The limited empirical question about whether climate change is actually occurring will not detain the pope for very long. Much like John Paul II's simple affirmation that human beings have evolved in 1996, Francis is not likely to engage with the particulars of the scientific debate. Sources close to the Vatican do say that he will affirm the 'contentious' claim that present climate change is mainly caused by human action, and is not the result of naturally, long-term trends. An Italian 'draft' of the encyclical, which was leaked yesterday, appears to confirm this.

The final point is key to understanding the nature of the argument that Francis is likely to make. His more conservative objectors--including, it is worth noting, bloggers over at the American Catholic website First Things--neatly divide the human world into two 'spheres': a limited sphere in which empirical science holds sway and a comprehending sphere in which religion and morality stand preeminent. Natural scientists belong on one side; Francis and the church belong on the other. Or so the story goes.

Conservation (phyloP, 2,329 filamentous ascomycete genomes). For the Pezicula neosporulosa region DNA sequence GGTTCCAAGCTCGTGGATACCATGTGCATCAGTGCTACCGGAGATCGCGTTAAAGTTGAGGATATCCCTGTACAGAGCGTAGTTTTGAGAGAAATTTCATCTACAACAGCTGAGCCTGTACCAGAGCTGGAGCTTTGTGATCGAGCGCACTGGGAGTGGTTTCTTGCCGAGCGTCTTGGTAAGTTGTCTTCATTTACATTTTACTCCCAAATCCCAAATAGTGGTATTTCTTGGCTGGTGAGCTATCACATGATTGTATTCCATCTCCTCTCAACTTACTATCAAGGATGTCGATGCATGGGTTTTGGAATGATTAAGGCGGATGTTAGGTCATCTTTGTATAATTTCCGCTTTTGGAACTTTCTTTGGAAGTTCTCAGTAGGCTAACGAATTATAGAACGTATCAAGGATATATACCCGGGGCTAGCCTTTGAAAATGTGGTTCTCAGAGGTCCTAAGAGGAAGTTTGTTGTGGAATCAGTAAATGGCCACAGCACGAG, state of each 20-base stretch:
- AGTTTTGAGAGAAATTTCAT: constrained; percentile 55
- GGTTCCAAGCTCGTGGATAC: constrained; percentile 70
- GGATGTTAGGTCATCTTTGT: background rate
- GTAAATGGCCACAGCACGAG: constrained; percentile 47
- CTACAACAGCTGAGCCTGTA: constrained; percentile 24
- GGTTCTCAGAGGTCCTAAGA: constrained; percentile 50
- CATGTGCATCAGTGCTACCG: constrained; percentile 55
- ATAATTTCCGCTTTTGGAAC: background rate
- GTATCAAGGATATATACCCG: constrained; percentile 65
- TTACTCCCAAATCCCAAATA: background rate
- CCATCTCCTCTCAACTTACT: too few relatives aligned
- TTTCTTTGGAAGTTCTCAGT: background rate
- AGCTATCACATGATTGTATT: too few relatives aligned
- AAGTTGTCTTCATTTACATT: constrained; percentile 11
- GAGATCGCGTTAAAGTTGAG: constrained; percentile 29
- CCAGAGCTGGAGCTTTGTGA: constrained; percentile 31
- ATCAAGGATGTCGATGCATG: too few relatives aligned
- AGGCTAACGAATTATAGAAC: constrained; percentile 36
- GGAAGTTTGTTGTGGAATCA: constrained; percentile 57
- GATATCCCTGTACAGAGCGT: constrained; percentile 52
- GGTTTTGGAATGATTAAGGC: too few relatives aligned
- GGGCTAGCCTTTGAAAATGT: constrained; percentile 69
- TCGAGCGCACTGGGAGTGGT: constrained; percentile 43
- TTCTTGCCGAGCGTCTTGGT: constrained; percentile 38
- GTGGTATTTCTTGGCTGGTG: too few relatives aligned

Extrapolating from what the pope has hitherto written, his argument is likely to be framed in terms which undercut the strict distinction between secular and sacred 'spheres.' The language of distinct spheres seems to suggest to disconnected halves of human life. Religion and morality, in this telling, belong to the side of the soul: private, subjective, internal. Natural science belongs to the side of the body: public, objective, external.

The difficulty that this poses for a man who is acclaimed the Vicar of Christ is that he represents the incarnation--the embodiment of God--in human form and the extension of the God-man's body into human history in the form of the church community. The basic tenet of the Catholic faith cuts right through the abstract language of 'spheres,' pointing to the fact that religion and morality has always concerned, and will continue to concern, human bodies. Not without consequence, after all, does the Catholic mass elevates the sacrifice of the God-man's dying body to an object of worship.

This focus on the human beings/bodies naturally lends itself to apocalyptic pronouncements. Indeed, the leaked Italian draft of the encyclical leaves ample reason to think that the pope will make more than a few dire warnings about prospects for the future. The language of 'spheres' displaces human bodies from the center of any discussion about how we ought to live--both in the world and with each other. And if the current language of government, academia, and public discussion is cast in an explicitly empirical mode, it is not hard to conclude that our collective future looks quite grim.